Mario 3D World is in essence a 2D Mario game with one major difference – mechanically the character movements more closely resemble the 3D titles. But every other aspect of the game from the number of hits you can take to the level structure to the powerups at your disposal all closely match what you might expect from a New Super Mario Bros title. Ideally the things that would help this game to stand apart would be a broad selection of unique powerups and a variety of new platforming mechanics across the levels in order to make each world distinct. By always giving the player something fresh to keep them occupied, you make the game consistently engaging and give it its own identity compared to the games that came before it.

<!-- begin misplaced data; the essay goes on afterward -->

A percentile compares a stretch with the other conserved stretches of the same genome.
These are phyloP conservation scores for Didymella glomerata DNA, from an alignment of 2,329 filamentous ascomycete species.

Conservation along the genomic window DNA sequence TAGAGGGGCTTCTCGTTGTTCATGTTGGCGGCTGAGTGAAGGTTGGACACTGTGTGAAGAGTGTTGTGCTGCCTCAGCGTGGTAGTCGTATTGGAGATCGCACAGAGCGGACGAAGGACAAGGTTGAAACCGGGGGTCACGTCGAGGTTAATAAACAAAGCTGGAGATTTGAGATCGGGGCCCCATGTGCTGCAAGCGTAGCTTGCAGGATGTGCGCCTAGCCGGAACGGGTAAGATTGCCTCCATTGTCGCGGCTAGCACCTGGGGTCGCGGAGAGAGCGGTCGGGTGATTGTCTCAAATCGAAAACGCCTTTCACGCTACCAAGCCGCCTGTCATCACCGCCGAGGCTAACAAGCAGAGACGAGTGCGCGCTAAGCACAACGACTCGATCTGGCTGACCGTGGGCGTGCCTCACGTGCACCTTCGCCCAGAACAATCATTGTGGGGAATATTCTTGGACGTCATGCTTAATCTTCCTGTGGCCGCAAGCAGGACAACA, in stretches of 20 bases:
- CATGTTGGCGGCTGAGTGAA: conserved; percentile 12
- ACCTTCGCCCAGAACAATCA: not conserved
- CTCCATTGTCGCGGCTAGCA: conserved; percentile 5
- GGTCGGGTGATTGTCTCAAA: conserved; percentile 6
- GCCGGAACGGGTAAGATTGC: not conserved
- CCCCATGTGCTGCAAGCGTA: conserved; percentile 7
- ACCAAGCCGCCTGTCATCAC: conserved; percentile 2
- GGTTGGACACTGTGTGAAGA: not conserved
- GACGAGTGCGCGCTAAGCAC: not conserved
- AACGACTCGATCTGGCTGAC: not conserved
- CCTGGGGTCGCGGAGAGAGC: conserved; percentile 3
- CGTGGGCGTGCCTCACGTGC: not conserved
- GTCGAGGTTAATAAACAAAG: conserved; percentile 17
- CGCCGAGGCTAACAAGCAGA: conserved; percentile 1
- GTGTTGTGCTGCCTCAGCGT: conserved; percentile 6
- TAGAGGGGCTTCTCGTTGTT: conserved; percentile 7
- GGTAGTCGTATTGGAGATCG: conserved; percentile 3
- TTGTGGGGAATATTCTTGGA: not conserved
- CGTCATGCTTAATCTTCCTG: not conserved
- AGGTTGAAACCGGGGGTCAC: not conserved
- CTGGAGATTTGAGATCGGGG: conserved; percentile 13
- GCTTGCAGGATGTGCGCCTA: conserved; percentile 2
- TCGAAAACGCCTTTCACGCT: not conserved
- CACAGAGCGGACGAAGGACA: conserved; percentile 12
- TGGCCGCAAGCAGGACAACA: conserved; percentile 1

3D World appears to do this on the surface. If you haven’t played a lot of other Mario titles – particularly if you didn’t play 3D Land – there is certainly plenty here to keep you busy. Powerups vary between offensive options and better traversal, with the fire and boomerang flowers giving you throwing weapons with different trajectories while the cat bell and tanooki leaf each make you more mobile through climbing or floating, respectively. There are plenty of different platform types to keep you on your chose – areas where you have to use your shadow to navigate, platforms that change positions when you jump, ones that disappear and reappear in beat with the music, and even switches on rails that you have to switch between in order to strategically drop to lower elevations in a level. Few mechanics are used more than two or three times and they are generally staggered out, giving you a variety of things to do as you progress through the game.